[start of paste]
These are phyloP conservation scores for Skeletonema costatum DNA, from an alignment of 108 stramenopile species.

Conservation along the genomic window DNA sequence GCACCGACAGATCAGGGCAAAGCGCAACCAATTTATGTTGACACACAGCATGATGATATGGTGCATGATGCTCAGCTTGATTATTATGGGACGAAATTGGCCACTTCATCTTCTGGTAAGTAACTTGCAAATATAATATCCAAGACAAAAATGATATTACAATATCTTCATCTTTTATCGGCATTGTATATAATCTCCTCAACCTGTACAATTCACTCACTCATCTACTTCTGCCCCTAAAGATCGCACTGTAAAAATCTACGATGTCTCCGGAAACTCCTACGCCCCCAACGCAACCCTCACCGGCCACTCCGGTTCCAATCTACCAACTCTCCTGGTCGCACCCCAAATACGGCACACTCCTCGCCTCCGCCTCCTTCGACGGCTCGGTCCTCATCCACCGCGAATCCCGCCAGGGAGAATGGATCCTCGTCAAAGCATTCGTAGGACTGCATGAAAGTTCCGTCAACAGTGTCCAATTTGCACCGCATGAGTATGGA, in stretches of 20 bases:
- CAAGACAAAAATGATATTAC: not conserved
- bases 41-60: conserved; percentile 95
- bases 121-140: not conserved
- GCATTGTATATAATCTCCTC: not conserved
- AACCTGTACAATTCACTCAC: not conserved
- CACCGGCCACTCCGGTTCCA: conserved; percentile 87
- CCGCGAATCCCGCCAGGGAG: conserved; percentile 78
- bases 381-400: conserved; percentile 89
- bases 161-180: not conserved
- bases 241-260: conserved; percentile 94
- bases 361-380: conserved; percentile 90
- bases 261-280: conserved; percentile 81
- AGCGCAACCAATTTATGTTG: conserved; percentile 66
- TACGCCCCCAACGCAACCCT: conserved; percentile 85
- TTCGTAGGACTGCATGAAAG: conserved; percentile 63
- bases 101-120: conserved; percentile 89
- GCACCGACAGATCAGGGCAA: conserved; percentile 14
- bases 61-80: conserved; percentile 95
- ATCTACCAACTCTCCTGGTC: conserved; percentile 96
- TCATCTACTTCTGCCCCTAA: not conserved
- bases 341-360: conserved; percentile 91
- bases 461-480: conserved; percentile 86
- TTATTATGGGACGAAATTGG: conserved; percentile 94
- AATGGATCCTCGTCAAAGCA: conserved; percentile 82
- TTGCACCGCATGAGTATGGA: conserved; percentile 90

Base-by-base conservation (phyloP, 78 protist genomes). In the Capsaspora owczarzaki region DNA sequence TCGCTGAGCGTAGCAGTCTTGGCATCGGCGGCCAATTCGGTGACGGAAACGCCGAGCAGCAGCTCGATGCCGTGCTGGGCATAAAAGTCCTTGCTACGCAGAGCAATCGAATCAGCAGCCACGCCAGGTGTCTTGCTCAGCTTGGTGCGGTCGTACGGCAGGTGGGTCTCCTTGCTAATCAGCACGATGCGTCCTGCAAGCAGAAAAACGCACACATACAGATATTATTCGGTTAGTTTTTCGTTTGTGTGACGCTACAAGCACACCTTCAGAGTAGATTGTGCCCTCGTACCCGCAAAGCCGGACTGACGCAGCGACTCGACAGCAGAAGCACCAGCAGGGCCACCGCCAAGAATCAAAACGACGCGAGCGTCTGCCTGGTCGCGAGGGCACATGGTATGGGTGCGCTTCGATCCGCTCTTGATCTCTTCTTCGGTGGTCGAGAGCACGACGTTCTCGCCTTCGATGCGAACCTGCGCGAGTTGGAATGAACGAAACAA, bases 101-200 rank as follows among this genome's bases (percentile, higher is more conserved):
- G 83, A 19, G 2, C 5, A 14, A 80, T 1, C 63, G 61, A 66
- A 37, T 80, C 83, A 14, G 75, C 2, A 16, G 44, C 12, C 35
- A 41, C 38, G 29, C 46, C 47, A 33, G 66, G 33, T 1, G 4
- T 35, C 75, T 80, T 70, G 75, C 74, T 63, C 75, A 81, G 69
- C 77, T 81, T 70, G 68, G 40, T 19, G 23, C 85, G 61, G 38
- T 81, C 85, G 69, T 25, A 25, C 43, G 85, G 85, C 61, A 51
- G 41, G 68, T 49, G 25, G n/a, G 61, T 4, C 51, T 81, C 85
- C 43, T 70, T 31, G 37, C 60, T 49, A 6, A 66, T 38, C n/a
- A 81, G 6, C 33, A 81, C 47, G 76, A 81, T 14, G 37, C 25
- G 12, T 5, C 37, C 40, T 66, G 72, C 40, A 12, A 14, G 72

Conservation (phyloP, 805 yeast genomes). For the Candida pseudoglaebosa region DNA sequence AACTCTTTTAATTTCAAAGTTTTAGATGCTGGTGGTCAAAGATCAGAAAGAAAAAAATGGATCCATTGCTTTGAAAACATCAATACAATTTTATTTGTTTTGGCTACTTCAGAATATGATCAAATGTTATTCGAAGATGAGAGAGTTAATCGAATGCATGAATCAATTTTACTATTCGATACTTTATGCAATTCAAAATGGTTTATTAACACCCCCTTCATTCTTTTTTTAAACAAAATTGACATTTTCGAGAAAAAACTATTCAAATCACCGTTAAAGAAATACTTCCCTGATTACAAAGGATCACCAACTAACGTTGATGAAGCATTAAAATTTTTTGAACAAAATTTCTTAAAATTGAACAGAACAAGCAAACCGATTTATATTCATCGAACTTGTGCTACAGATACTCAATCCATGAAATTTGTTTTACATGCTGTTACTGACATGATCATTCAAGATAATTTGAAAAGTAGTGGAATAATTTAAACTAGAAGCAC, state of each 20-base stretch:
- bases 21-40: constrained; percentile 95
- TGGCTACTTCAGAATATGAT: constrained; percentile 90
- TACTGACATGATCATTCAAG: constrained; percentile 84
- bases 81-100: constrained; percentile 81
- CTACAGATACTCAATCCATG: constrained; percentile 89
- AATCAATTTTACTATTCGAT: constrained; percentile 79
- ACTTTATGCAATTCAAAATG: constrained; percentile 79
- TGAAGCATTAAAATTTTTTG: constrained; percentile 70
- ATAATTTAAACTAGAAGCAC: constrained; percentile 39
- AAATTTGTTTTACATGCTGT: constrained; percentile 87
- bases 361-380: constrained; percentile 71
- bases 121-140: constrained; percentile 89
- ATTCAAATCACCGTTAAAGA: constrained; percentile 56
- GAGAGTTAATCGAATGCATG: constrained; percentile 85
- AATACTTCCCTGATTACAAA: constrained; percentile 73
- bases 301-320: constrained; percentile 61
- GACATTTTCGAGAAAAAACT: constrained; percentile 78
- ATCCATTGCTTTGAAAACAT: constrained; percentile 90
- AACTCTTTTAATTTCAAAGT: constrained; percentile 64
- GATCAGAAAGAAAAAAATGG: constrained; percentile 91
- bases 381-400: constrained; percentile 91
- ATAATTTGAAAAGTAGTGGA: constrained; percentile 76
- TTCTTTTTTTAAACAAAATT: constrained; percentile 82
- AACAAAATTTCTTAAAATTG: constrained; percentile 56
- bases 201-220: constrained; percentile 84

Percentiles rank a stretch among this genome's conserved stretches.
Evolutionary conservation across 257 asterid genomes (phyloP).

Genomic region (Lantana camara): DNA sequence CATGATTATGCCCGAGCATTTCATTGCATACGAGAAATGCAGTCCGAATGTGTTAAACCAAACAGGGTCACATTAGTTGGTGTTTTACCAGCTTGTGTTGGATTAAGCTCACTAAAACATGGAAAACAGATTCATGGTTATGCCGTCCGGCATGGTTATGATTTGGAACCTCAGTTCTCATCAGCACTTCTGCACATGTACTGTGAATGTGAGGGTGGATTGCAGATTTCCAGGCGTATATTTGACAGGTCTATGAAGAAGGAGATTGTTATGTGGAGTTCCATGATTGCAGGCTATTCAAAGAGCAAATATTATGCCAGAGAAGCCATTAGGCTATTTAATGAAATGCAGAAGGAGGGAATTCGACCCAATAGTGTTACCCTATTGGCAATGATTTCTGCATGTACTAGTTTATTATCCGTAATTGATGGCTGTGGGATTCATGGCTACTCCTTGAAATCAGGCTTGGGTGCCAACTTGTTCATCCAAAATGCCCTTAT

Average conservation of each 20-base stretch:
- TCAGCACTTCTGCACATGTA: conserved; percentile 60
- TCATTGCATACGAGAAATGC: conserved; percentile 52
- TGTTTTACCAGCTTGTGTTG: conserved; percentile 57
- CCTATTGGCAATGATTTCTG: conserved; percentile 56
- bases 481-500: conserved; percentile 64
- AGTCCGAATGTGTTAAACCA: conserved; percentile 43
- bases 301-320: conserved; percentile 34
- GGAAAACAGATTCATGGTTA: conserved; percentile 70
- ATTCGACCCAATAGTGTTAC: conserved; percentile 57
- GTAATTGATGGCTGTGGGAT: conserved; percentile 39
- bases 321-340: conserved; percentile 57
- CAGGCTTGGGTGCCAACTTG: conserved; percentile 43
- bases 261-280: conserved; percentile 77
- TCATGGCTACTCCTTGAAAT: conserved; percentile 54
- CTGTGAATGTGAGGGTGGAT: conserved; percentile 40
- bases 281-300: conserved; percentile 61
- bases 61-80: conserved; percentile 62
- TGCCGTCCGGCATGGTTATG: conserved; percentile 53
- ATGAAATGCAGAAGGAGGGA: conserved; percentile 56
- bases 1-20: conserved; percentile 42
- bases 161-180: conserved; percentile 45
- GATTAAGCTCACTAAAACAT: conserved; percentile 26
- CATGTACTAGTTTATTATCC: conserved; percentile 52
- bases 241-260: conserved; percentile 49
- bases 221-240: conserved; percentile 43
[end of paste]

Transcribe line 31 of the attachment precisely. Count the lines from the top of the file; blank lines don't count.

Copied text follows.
- A 41, C 38, G 29, C 46, C 47, A 33, G 66, G 33, T 1, G 4